A Canterbury man who cannot find work or access a benefit says he is part of a growing group of New Zealanders whose unemployment is hidden from any official figures.
Mark, who lives with his wife, has been working and paying his taxes since he was 15 years old.
But last October he was made redundant from his job as a school caretaker and has been searching for work ever since.
"Between the lockdown, and being 63 this year, it's proved to be a bit of a mission really."
His redundancy pay ran out at the end of January, and with no work in sight he turned to the Ministry for Social Development to see what help he could get.
But because Mark's wife is still employed he cannot get the jobseeker benefit - despite their finances being completely separate.
He said that was putting immense pressure on their relationship - and he does not feel optimistic about the future.
"It's a whole lot of things - it's working from home, it's being stuck at home, it's having no job, it's having no future. It's just hopeless. You can't see the light at the end of the tunnel, there's just nothing there."
Mark expected the situation to get worse as time goes on, as his wife will have to find the money to cover all the household bills, without his pay to support her.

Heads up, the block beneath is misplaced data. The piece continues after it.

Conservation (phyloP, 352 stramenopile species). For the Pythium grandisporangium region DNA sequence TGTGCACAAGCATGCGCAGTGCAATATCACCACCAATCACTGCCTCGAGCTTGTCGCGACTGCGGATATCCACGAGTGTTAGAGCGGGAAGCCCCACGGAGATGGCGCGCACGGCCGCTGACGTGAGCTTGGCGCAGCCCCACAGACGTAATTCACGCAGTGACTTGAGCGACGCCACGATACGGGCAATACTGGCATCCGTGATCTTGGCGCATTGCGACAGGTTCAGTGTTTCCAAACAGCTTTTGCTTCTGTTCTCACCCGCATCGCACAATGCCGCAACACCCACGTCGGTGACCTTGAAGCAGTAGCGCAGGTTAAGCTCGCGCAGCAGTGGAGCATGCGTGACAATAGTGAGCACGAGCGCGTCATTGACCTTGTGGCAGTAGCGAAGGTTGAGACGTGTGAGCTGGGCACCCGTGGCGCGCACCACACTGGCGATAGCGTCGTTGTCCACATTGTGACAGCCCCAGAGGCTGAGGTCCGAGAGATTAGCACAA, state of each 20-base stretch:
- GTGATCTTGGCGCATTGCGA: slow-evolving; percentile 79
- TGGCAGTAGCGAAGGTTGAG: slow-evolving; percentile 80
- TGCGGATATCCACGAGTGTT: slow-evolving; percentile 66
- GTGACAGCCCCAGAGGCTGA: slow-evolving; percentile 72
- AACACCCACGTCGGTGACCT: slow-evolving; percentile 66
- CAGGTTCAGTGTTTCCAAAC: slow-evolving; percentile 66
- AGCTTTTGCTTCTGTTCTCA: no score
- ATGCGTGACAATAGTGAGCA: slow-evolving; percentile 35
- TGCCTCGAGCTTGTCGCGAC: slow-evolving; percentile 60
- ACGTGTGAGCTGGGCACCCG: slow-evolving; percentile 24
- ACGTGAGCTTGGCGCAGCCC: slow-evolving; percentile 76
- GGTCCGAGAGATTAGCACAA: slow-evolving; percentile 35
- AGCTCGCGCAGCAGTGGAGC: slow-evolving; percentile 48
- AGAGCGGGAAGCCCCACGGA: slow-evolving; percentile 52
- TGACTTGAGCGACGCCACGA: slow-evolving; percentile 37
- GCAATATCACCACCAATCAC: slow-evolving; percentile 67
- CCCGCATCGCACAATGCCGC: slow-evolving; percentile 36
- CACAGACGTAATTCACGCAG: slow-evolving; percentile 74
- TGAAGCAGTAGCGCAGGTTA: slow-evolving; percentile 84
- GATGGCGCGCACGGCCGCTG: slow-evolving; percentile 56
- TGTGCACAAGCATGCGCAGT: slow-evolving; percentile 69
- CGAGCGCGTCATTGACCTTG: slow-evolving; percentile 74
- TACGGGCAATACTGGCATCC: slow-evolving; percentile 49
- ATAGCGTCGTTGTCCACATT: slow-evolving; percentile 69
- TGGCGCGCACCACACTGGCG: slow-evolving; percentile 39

"I just don't think it's fair, when we've both paid taxes all our lives, and we've supported a lot of other people in the community and when it comes to the crunch there's just absolutely nothing there."
Mark said he had been shocked to see the realities of New Zealand's welfare system, and had struggled to access his superannuation which had made things even harder.
Social justice group ActionStation has been contacted by hundreds of people in a similar situation to Mark.
Campaigner Ruby Powell said Covid-related job losses meant thousands of people were quickly realising how harsh New Zealand's welfare system is.
She said they struggled to get support and when they did were shocked to see how little they received on the benefit - with a single person without children receiving $210 a week.
Last year the government's own welfare expert advisory group recommended changing the relationship rules for accessing benefits.
Lawyer Dr Huhana Hickey was a member of the group and said the rules were driving people into poverty and benefits needed to be paid to individuals regardless of their relationship status.
"It doesn't mean that the one person earning is able to meet the cost-needs of both people - it means that they're just ignoring a great need in one area, and relationships has been one of the biggest barriers (to accessing the benefit) for a lot of people."
She said the problem was especially bad for older people or those with disabilities.
"Because people don't employ 60 year olds, they don't employ 50 year olds, these days they don't even want to employ any much over the age of 45, and so these people either have to live off their partner or they've got to find anything else. And sometimes they can't do that."
About 40,000 people have gone on the benefit since February - but Mark said that was not the whole picture.
"When the government goes on TV every day and they quote unemployment figures and all that, that's not the true figure that's going on in the country - people like me, and there must be others in my situation, they are not counting in.
"We're a hidden lot of people out there - we just don't know what to do. There's absolutely no help for us," he said.